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In 1998, while fishing with Charlie Neymour, I caught 10-12 bonefish by 10 AM. Then we saw this tarpon about 50 yards out. He hit the cockroach immediately and it took about 45 minutes to get him in. At the end of his first run, I noticed a loop was in my backing. If I had lost that fish because of that loop, it would have been really hard expaining that one. After we released him, we caught another 8 or 10 bonefish and then went after permit for the slam.

I had 5 good shots at the permit which weighed from 15-40 pounds. I had one permit attack the crab fly and hit it as it dropped but he didn't take it. I could hardly stand after that one. I don't think I have ever been more excited fishing than I was that day. The complete narrative is below.

Click to enlarge photos

A Day Fishing at Andros

Charlie Neymour and I started out around 7:30 and proceeded to Middle Bight. Charlie stopped to fish on a flat just west of Honeycutt Creek. Moving up onto the flat, he asked me to set my tarpon rod out where I could get to it quickly if we spotted a tarpon. I knew I has going to get a shot at a tarpon right then.

We were on bonefish quickly and were catching them quickly. A hot flat. We were heading towards a small creek that emptied into the bight which was probably where the bones were coming from. After crossing the creek, we continued to catch fish. We didn’t make 9X9 but we did make 10X10.

About 10:30 and 15 bones later, it was "reel in your bonefish rod. We have a tarpon out 300 feet at 12 o'clock. Be real quiet, you have plenty of time."

I was trying to keep calm. I looked out and saw the tarpon as I reeled in my bonefish line, then stored it and quietly picked up the 11 weight tarpon rod. I pulled off some line and made a couple of casts to shore, away from the fish, to get the feel of the rod. I was really glad I thought of this. It really helped my cast later I think.

As Charlie and I approached the fish, I asked which way the fish was pointing. I could not tell from that distance and I sure as hell did not want to cast to the wrong end.

Two false casts and the fly went. It landed about 5 feet in front and to the side of his nose. The tarpon turned and ate it.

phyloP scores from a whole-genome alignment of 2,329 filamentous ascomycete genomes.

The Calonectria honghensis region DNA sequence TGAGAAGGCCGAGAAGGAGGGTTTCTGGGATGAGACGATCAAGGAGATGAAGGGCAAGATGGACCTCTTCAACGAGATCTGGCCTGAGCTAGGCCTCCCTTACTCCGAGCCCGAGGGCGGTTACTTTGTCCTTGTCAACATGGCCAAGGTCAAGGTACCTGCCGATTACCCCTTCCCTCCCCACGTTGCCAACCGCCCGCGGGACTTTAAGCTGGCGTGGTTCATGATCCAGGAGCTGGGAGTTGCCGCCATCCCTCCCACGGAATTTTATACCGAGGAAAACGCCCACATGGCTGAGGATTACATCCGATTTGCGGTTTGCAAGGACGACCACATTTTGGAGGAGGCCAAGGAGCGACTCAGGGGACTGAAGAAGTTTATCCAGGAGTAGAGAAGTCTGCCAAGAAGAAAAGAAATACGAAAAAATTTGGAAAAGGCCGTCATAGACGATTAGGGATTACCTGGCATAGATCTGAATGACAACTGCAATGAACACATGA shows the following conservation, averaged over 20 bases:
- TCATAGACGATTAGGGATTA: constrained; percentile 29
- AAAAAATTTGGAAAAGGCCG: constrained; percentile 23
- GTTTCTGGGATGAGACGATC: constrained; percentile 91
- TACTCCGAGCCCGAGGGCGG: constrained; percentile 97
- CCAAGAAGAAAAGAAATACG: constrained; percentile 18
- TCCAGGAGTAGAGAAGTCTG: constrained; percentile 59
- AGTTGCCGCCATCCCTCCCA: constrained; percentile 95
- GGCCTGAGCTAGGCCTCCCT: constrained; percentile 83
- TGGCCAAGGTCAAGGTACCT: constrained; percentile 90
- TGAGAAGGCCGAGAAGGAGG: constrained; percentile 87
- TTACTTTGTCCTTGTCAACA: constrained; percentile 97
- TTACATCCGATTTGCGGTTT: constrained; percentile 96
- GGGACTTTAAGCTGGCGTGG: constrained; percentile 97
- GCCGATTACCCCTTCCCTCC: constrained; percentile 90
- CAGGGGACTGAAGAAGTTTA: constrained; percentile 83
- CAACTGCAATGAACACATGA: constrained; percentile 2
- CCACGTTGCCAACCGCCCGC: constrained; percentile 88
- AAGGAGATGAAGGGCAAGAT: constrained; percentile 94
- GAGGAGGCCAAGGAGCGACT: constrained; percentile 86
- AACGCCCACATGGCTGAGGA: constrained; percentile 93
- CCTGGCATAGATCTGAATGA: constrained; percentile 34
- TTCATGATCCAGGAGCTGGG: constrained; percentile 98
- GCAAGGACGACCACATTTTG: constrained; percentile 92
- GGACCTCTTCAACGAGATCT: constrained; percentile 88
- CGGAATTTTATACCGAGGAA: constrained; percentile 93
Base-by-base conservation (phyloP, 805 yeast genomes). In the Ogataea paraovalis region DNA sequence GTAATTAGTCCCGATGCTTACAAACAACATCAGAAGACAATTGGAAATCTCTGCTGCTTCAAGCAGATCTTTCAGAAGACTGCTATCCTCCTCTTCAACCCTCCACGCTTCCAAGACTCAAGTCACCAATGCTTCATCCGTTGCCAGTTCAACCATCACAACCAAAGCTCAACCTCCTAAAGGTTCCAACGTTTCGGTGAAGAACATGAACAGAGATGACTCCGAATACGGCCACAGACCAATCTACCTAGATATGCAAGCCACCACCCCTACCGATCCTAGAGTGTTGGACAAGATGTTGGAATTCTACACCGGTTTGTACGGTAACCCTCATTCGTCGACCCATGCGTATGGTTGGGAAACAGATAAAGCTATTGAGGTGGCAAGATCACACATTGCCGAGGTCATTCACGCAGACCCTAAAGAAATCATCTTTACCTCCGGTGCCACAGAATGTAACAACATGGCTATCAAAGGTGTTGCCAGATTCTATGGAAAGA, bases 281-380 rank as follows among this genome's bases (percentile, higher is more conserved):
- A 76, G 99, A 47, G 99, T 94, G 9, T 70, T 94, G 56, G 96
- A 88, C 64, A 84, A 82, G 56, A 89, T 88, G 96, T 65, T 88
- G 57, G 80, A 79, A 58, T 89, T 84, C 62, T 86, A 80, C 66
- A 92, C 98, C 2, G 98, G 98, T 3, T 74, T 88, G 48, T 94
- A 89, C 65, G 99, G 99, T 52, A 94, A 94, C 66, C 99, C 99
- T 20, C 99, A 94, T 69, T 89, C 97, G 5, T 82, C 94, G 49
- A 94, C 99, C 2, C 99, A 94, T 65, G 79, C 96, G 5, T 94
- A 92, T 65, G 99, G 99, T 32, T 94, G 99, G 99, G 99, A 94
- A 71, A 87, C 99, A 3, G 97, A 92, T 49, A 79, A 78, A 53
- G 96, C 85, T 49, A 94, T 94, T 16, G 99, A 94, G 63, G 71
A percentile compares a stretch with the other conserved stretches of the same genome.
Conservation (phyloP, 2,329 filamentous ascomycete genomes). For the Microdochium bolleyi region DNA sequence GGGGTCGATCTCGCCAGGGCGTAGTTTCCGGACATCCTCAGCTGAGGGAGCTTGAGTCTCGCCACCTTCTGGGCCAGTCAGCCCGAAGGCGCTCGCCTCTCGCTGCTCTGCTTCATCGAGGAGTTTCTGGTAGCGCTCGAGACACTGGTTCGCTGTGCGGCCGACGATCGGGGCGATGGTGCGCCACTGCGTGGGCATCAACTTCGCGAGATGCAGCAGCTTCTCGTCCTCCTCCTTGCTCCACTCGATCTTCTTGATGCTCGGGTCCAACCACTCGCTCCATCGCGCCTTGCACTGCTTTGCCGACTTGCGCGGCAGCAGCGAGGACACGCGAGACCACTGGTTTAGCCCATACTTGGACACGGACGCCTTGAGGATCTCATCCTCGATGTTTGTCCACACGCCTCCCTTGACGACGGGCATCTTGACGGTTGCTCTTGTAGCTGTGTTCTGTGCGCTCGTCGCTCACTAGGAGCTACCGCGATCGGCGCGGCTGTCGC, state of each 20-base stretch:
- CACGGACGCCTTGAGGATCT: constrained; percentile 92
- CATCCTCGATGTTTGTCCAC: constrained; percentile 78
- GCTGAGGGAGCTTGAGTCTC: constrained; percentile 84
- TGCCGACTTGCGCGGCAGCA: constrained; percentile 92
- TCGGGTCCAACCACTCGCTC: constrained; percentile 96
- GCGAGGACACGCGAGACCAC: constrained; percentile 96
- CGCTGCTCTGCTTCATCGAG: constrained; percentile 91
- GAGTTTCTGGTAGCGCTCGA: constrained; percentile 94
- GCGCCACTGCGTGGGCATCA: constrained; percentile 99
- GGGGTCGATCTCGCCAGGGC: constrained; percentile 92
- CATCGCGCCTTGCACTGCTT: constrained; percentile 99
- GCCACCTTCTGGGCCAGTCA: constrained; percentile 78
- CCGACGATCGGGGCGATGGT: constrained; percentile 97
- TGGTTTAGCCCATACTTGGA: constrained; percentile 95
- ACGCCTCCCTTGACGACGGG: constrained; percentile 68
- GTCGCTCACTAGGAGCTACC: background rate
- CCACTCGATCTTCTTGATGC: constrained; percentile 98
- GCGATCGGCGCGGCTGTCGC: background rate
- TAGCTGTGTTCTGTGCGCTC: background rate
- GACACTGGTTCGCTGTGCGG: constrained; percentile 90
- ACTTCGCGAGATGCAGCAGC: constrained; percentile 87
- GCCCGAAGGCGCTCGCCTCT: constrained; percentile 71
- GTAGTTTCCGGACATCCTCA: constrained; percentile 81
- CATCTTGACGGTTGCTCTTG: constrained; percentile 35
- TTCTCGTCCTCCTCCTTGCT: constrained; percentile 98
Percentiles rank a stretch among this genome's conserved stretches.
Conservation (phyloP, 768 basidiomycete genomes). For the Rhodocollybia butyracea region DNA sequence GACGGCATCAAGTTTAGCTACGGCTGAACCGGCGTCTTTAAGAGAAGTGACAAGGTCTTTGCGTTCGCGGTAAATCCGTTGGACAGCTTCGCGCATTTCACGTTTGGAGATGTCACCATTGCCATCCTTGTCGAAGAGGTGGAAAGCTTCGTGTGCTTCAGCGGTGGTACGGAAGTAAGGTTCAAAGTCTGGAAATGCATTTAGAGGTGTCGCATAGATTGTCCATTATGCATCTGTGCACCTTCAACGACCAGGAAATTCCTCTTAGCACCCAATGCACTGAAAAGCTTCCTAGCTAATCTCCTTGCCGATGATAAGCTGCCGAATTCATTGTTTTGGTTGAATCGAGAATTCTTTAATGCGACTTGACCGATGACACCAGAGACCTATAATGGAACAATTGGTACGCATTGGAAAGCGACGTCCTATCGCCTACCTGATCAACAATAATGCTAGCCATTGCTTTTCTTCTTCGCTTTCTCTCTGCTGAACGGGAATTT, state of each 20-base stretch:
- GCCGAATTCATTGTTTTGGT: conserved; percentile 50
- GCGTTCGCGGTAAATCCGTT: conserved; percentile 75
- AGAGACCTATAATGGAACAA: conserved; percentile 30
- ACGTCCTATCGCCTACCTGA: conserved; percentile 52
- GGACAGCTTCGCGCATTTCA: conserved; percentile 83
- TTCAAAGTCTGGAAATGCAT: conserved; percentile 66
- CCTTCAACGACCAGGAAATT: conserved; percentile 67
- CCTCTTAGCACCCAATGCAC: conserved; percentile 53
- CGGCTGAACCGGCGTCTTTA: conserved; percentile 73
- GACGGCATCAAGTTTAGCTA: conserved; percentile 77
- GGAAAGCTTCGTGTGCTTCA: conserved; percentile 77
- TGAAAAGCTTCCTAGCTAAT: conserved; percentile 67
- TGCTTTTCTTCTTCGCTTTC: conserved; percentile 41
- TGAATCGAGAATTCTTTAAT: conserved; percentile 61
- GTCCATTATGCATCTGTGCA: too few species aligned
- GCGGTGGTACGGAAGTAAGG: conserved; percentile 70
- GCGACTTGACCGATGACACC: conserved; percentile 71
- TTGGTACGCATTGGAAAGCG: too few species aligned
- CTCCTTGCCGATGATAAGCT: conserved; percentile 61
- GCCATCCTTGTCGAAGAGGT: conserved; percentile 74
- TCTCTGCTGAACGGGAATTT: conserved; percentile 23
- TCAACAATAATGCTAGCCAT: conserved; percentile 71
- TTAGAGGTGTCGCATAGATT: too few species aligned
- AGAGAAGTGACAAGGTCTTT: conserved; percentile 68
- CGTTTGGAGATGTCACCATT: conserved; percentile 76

The tarpon was coming towards us when he ate the fly so I stripped all I could and set the hook as far back as I could. Then the tarpon turned and headed for Havana. I kept setting the hook. My rod tip was in the water. He jumped and came half out of the water but never cleared it.

I looked down at my reel. I was deep into my backing already. And the line was feeding under a loop. Damn it! Just my luck. But the line held and the fish finished his first run. I was able to get back about half the line, thank goodness. I remember my knees shivering and turning weak from the excitement. It had been a very long time since that had happened to me.

Forty five minutes of fighting the fish and we had the 70 pound tarpon caught, photographed, and released back into the water.

It is now 11:30 and we have a tarpon and 12-15 bonefish. You know what comes next. Do we go after a permit for the slam or not. I wanted to go after it, but I also knew that we could easily spend the rest of the day looking and not casting at anything. Charlie mentioned that since the flat was hot and we had not had lunch that we should fish a little more and save an hour at the end of the day when the tide was right to try the permit.

So we caught another 7 or 8 bonefish and took photos.... in case we got the slam.

It was about 2:30. Charlie and I headed for Sunken Rock. I had never been there. I also had never cast to a permit before and not really sure that I had even seen one before. When we got there, we slowly entered the area. Charlie saw a 40 pound permit immediately, got really excited, and almost came off the tower. I never saw that one. I cast where he said but I was probably 30 yards behind that fish. He was moving really fast.

After 30 minutes we saw another permit! He was just floating in the waves, that fin sticking up. I cast a tan Clouser to him several times. He ignored it. We decided to try a crab. I sat down in the bottom of the boat, cut the fly off, tried to tie a crab on without using my glasses, finally putting on my glasses. Nothing like a little pressure while you are trying to tie a fly on in front of a permit. Finally finishing the knot, I did not bother to trim it as I stood up on the deck as quickly and as quietly as possible.

The fish was about 50 feet out, was quite large and moving slowly left. I cast about 10 feet in front of him. The permit charged the fly, hit it, the line went straight, and then.....nothing. He was gone!!

My knees grew weak! Again! For the second time that day!

We eventually cast to 3 or 4 more double permits that day. The fly would go to the bottom. A permit would go down on the fly. I never felt a fish. Nobody took it. I stripped really slow once when a permit was down on it. He turned tail and ran. Everyone was just sight seeing today.

Finally, as the sun was sinking very low, my heart and my knees just could not take it anymore. So Charlie and I left this unforgettable place, went back to Tranquillity Hill and had a beer. Thanks Charlie Neymour.... for an unforgettable day!!